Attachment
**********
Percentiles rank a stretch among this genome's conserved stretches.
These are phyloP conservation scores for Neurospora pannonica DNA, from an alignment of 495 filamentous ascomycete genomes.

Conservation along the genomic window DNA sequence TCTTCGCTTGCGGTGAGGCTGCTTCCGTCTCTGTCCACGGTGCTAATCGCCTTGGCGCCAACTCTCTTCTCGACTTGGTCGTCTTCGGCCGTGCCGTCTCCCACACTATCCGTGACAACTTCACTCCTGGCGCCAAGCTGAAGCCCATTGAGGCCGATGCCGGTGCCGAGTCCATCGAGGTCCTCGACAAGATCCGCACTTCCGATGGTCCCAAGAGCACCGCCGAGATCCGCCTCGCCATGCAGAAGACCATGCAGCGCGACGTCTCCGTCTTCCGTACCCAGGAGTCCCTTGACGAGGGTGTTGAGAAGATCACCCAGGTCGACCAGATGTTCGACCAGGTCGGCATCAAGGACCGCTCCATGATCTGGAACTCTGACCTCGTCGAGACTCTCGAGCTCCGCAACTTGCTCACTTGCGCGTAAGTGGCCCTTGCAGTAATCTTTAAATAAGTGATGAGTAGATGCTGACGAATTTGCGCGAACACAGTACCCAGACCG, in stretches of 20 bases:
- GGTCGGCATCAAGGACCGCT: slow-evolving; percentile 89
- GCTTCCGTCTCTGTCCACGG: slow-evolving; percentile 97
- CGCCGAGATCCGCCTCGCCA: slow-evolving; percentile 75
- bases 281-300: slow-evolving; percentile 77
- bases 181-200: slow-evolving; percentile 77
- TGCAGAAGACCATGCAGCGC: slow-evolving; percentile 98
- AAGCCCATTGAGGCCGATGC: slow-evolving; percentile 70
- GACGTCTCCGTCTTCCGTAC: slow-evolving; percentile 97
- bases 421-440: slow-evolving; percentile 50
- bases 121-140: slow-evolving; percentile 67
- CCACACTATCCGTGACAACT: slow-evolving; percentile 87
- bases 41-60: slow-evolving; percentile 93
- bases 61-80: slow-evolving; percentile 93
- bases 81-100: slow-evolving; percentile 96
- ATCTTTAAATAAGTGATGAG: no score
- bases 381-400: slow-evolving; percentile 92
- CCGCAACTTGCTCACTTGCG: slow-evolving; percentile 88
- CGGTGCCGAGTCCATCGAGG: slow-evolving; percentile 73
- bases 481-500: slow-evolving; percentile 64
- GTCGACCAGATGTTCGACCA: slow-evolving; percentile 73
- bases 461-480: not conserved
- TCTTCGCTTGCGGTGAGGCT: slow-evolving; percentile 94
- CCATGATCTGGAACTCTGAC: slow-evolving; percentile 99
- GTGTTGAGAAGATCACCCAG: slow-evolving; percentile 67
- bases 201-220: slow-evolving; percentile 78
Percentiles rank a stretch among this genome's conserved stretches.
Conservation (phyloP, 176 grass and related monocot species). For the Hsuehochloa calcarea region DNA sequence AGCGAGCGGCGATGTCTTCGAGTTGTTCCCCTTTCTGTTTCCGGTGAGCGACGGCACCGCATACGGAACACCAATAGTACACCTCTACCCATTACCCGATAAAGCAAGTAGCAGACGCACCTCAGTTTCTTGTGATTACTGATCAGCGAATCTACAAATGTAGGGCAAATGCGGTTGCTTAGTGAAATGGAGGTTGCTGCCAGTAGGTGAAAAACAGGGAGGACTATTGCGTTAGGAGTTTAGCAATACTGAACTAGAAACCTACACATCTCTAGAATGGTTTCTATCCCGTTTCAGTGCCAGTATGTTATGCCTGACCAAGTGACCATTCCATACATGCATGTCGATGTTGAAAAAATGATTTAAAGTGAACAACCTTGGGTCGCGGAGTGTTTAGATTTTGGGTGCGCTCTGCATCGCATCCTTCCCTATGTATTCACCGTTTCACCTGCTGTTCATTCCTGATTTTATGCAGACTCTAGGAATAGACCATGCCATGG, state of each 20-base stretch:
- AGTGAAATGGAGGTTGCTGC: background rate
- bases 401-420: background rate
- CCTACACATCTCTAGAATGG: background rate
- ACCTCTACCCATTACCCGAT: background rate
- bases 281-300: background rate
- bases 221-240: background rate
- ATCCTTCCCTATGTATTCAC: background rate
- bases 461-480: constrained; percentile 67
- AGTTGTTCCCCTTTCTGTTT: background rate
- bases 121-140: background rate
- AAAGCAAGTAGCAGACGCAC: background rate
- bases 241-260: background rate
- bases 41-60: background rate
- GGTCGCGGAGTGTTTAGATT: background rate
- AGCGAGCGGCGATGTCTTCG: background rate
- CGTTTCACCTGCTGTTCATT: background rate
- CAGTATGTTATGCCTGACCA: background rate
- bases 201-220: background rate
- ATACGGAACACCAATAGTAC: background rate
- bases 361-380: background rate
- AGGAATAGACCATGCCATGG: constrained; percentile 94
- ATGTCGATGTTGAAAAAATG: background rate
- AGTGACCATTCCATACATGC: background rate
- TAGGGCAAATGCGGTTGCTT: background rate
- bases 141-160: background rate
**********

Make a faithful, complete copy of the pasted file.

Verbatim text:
Percentiles rank a stretch among this genome's conserved stretches.
These are phyloP conservation scores for Neurospora pannonica DNA, from an alignment of 495 filamentous ascomycete genomes.

Conservation along the genomic window DNA sequence TCTTCGCTTGCGGTGAGGCTGCTTCCGTCTCTGTCCACGGTGCTAATCGCCTTGGCGCCAACTCTCTTCTCGACTTGGTCGTCTTCGGCCGTGCCGTCTCCCACACTATCCGTGACAACTTCACTCCTGGCGCCAAGCTGAAGCCCATTGAGGCCGATGCCGGTGCCGAGTCCATCGAGGTCCTCGACAAGATCCGCACTTCCGATGGTCCCAAGAGCACCGCCGAGATCCGCCTCGCCATGCAGAAGACCATGCAGCGCGACGTCTCCGTCTTCCGTACCCAGGAGTCCCTTGACGAGGGTGTTGAGAAGATCACCCAGGTCGACCAGATGTTCGACCAGGTCGGCATCAAGGACCGCTCCATGATCTGGAACTCTGACCTCGTCGAGACTCTCGAGCTCCGCAACTTGCTCACTTGCGCGTAAGTGGCCCTTGCAGTAATCTTTAAATAAGTGATGAGTAGATGCTGACGAATTTGCGCGAACACAGTACCCAGACCG, in stretches of 20 bases:
- GGTCGGCATCAAGGACCGCT: slow-evolving; percentile 89
- GCTTCCGTCTCTGTCCACGG: slow-evolving; percentile 97
- CGCCGAGATCCGCCTCGCCA: slow-evolving; percentile 75
- bases 281-300: slow-evolving; percentile 77
- bases 181-200: slow-evolving; percentile 77
- TGCAGAAGACCATGCAGCGC: slow-evolving; percentile 98
- AAGCCCATTGAGGCCGATGC: slow-evolving; percentile 70
- GACGTCTCCGTCTTCCGTAC: slow-evolving; percentile 97
- bases 421-440: slow-evolving; percentile 50
- bases 121-140: slow-evolving; percentile 67
- CCACACTATCCGTGACAACT: slow-evolving; percentile 87
- bases 41-60: slow-evolving; percentile 93
- bases 61-80: slow-evolving; percentile 93
- bases 81-100: slow-evolving; percentile 96
- ATCTTTAAATAAGTGATGAG: no score
- bases 381-400: slow-evolving; percentile 92
- CCGCAACTTGCTCACTTGCG: slow-evolving; percentile 88
- CGGTGCCGAGTCCATCGAGG: slow-evolving; percentile 73
- bases 481-500: slow-evolving; percentile 64
- GTCGACCAGATGTTCGACCA: slow-evolving; percentile 73
- bases 461-480: not conserved
- TCTTCGCTTGCGGTGAGGCT: slow-evolving; percentile 94
- CCATGATCTGGAACTCTGAC: slow-evolving; percentile 99
- GTGTTGAGAAGATCACCCAG: slow-evolving; percentile 67
- bases 201-220: slow-evolving; percentile 78
Percentiles rank a stretch among this genome's conserved stretches.
Conservation (phyloP, 176 grass and related monocot species). For the Hsuehochloa calcarea region DNA sequence AGCGAGCGGCGATGTCTTCGAGTTGTTCCCCTTTCTGTTTCCGGTGAGCGACGGCACCGCATACGGAACACCAATAGTACACCTCTACCCATTACCCGATAAAGCAAGTAGCAGACGCACCTCAGTTTCTTGTGATTACTGATCAGCGAATCTACAAATGTAGGGCAAATGCGGTTGCTTAGTGAAATGGAGGTTGCTGCCAGTAGGTGAAAAACAGGGAGGACTATTGCGTTAGGAGTTTAGCAATACTGAACTAGAAACCTACACATCTCTAGAATGGTTTCTATCCCGTTTCAGTGCCAGTATGTTATGCCTGACCAAGTGACCATTCCATACATGCATGTCGATGTTGAAAAAATGATTTAAAGTGAACAACCTTGGGTCGCGGAGTGTTTAGATTTTGGGTGCGCTCTGCATCGCATCCTTCCCTATGTATTCACCGTTTCACCTGCTGTTCATTCCTGATTTTATGCAGACTCTAGGAATAGACCATGCCATGG, state of each 20-base stretch:
- AGTGAAATGGAGGTTGCTGC: background rate
- bases 401-420: background rate
- CCTACACATCTCTAGAATGG: background rate
- ACCTCTACCCATTACCCGAT: background rate
- bases 281-300: background rate
- bases 221-240: background rate
- ATCCTTCCCTATGTATTCAC: background rate
- bases 461-480: constrained; percentile 67
- AGTTGTTCCCCTTTCTGTTT: background rate
- bases 121-140: background rate
- AAAGCAAGTAGCAGACGCAC: background rate
- bases 241-260: background rate
- bases 41-60: background rate
- GGTCGCGGAGTGTTTAGATT: background rate
- AGCGAGCGGCGATGTCTTCG: background rate
- CGTTTCACCTGCTGTTCATT: background rate
- CAGTATGTTATGCCTGACCA: background rate
- bases 201-220: background rate
- ATACGGAACACCAATAGTAC: background rate
- bases 361-380: background rate
- AGGAATAGACCATGCCATGG: constrained; percentile 94
- ATGTCGATGTTGAAAAAATG: background rate
- AGTGACCATTCCATACATGC: background rate
- TAGGGCAAATGCGGTTGCTT: background rate
- bases 141-160: background rate